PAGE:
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My name is Alani iLongwe. 

I was born Carlton Byrd Jr. 


“Carlton” (meaning ‘sower of seeds’ in some languages) was taken from my biological father who disowned me on the day of my birth. “Byrd” was given by the family who owned my ancestors as slaves. This is NOT meant to shock you. It is just to set the table with a few truths that give context for who I am. 


Alani iLongwe f/k/a Carlton Byrd…Jr. 


As a child growing up in Fort Myers, Florida, I had dreams of becoming an award winning professional actor. My favorite place to visit on weekends was our local video store where I could rent and watch the latest work of some of my favorite performers such as Charles S. Dutton, Angela Bassett, Denzel Washington, Laurence Fishburne, Whoopi Goldberg, and Forest Whitaker. While I watched the work of other actors, I was drawn to their work most of all because in their performances I saw myself. Not “Carlton Byrd”. But someone new. Someone I wouldn’t meet until years later. That is to say, in their performances and the stories they told, I saw the possibility for a life beyond the limitations of my imagination. 


My drive to exceed those limitations, would carry me to New York’s University’s Tisch School of the Arts where I would hone my craft as an actor, writer, and producer. My passion for storytelling would guide me from my training in New York to the entertainment capital of Los Angeles. Along the way, I would step into roles on such shows as Law & Order: SVU, Major Crimes, Castle, and Blue Bloods. I would even share the big screen with Academy Award Winners and Emmy Nominees while meeting some of my cinematic heroes face-to-face.  


Then came the Sony Pictures hack of 2014, where I learned how studio executives viewed legends such as Denzel Washington and Kevin Hart. Faces and bodies like mine. Next, came the string of unarmed black men killed on film rocking the United States with a reminder of just how far we have to go until we truly become a “land of the free and home of the brave”. 


But it wasn’t until 2015 that I fully understood that I needed to make a career change. 


I was sitting at home with my then girlfriend, now wife, as she was preparing for a mentoring obligation designed to teach incarcerated young black men how to tell their stories through the power of writing. In preparation, she was tasked with watching a video detailing harmful images in the media which may have contributed to their incarceration. As I watched this video with my significant other, I looked on in horror as a role I played in a movie came on screen being labeled as a key example of a harmful black image. Deeply wounded, I wept. Between the tears, the roles that I had been taking up to that point suddenly came rushing through my mind along with the labels they shared in common — angry, black, thug. I was devastated.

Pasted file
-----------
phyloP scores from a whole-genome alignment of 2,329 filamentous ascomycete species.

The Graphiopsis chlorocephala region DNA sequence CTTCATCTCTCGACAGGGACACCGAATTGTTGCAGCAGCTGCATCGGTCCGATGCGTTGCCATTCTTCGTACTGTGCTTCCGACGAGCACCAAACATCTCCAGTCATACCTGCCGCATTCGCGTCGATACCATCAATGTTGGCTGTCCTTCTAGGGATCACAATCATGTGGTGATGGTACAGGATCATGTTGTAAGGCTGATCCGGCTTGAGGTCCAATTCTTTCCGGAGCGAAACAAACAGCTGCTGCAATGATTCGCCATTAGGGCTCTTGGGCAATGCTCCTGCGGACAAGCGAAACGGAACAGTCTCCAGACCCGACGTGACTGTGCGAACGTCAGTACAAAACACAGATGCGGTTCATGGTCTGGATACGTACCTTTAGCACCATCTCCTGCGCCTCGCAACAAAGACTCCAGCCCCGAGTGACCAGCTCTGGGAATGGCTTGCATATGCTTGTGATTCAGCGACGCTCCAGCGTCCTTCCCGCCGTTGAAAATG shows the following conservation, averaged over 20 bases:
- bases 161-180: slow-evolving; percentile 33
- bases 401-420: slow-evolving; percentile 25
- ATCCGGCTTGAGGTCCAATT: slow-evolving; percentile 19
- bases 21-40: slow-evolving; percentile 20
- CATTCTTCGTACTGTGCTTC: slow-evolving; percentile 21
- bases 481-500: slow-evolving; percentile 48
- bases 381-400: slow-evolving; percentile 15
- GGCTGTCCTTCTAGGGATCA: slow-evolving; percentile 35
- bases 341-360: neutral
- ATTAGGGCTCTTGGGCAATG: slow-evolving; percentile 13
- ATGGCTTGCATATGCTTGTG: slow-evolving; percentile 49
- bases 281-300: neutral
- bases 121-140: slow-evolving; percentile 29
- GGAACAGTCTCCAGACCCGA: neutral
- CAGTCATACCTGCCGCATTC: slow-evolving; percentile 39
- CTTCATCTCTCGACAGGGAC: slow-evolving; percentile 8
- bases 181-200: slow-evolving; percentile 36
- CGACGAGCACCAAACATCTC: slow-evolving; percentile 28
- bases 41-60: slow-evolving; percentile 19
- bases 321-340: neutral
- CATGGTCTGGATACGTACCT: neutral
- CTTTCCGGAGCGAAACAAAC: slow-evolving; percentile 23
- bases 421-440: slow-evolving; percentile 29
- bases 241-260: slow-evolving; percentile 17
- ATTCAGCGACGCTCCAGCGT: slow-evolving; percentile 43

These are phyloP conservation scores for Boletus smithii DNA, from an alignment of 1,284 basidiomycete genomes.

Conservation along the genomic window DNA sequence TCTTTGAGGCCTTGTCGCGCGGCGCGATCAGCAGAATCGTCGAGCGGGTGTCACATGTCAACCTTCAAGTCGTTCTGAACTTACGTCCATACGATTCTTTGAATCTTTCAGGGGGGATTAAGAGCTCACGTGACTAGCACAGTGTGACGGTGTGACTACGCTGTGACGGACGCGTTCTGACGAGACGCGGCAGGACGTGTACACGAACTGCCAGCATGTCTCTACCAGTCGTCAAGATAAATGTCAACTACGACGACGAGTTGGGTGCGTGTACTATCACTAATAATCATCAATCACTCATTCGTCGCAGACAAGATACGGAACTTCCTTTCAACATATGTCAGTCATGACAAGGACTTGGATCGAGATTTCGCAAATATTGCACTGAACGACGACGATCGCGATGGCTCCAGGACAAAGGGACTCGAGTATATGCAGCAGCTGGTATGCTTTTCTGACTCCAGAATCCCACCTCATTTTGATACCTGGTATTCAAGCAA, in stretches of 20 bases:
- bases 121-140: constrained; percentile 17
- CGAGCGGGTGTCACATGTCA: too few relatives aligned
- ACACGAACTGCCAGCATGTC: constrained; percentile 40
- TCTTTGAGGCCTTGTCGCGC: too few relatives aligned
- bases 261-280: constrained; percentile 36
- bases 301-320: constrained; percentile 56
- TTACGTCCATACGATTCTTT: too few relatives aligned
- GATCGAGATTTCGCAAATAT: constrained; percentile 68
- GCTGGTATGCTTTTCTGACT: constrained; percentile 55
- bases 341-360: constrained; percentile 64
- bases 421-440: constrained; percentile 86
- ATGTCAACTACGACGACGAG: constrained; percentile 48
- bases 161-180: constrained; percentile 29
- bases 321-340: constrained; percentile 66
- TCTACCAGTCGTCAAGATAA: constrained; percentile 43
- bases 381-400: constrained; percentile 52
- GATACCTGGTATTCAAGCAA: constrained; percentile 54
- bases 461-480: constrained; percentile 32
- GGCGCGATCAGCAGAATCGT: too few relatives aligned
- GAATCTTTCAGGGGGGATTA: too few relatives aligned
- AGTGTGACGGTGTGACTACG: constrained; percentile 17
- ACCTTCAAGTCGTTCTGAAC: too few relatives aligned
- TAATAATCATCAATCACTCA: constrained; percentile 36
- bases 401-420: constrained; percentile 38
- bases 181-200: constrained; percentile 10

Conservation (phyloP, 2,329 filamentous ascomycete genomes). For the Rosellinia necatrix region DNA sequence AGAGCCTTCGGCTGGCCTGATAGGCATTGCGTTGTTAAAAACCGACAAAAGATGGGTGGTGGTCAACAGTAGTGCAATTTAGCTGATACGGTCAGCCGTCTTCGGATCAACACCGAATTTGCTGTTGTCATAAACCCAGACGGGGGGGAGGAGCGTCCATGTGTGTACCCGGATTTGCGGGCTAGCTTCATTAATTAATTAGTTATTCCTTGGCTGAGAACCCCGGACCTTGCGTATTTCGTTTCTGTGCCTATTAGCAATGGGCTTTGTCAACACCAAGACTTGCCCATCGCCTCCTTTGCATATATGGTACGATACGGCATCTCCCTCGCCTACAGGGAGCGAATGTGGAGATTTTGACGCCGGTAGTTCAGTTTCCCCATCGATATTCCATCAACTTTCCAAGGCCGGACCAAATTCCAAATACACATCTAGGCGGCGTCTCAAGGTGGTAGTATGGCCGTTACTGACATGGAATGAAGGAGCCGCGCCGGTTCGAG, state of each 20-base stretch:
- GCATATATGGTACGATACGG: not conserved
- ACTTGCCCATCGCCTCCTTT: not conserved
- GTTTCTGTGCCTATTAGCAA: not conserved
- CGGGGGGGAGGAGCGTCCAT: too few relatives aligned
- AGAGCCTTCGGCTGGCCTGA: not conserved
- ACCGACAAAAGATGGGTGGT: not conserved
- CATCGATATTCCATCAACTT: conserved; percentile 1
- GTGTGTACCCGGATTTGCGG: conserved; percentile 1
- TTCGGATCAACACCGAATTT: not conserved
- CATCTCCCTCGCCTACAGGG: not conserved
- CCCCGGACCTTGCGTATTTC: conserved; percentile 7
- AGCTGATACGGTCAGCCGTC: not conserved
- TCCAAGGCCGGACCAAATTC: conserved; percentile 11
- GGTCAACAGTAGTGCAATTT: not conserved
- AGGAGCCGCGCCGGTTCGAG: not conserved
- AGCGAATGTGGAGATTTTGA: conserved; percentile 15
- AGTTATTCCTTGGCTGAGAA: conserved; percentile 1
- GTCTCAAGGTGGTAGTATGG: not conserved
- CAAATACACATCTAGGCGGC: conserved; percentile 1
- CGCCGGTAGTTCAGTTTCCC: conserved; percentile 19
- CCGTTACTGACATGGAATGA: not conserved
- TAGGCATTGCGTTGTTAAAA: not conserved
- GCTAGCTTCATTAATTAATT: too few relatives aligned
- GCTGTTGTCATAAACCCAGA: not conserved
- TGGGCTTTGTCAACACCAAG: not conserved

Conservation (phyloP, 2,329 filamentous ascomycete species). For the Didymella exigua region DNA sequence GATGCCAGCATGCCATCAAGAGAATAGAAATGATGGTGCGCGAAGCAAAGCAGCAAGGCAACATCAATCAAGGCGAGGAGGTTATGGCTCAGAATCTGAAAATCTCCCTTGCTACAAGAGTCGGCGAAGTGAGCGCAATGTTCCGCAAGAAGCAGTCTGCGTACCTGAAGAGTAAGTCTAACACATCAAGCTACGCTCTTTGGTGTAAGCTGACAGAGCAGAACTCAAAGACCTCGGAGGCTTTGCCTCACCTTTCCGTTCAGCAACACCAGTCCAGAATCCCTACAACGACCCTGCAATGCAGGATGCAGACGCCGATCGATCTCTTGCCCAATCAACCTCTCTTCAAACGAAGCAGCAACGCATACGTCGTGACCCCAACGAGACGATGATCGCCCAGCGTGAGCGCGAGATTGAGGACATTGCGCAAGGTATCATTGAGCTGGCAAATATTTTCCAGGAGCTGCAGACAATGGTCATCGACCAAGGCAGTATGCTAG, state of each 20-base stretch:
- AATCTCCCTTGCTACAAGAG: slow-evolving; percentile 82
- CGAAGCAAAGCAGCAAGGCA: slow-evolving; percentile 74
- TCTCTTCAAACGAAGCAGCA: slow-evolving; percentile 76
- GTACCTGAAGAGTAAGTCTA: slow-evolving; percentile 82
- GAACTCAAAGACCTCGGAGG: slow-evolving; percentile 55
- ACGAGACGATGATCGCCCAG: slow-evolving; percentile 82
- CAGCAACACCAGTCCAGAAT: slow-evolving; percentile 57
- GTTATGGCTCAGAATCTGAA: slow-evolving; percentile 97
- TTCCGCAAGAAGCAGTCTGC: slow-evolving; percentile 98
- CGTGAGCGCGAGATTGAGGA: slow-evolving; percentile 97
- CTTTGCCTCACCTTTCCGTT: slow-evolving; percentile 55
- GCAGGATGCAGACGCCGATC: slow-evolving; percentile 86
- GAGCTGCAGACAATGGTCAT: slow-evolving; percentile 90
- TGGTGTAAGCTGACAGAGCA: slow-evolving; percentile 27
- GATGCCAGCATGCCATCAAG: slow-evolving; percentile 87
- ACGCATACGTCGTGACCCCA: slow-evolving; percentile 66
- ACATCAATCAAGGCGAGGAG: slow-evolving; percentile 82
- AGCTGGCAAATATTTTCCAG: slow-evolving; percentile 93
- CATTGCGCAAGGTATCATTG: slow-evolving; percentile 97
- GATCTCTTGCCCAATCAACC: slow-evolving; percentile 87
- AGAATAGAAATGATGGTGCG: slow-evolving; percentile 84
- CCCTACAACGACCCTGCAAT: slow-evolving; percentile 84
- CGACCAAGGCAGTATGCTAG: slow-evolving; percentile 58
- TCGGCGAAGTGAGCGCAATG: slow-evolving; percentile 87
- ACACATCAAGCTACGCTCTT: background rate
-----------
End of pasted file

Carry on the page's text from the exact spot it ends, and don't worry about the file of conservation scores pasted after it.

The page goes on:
It was at that point that I began a five year journey dedicated to illuminating the human experience through innovative storytelling. During this time, I would direct and executive produce Chris Gabo’s MEAT PUPPET, a streamed theatrical production aimed at raising money for the philanthropic group, Unusual Suspects, which “mentors, educates, and enriches underserved youth.” Next, I would develop an immersive musical called AT THE RIVER I STAND based on the events surrounding the Memphis Sanitation Workers’ Strike of 1968 before co-founding Open City Acting Studio and Open City Theater, a company committed to producing activist theater for social change. Using these works as a foundation, I continued to develop, direct, and produce stories designed to steer BIPOC images in the media away from damaging caricatures and toward the complex beauty of our shared humanity. 


However, my transformation would not only occur professionally but personally. Enroute to marrying my best friend and fathering my first child, I would follow in the footsteps of my Pan-African father-in-law to trace my family history from the plantations of the Virginia Birds/Byrds to the shores of Mozambique. Stripping myself of names linked to trauma and bondage, I would take a new name, Alani iLongwe meaning Little Bird, Precious Child. With this name, I would finally meet the version of myself that I saw in the performances of my favorite actors as a child. 


Whether it is by developing VR digital content, directing streamed theatrical productions, or offering my consultation services to fellow artists looking to create a strategy to expand their skills from one artistic discipline to another, I am in service to those interested in creating the next generation of stories that will illuminate the human spirit. 


Here’s to the stories we may tell together!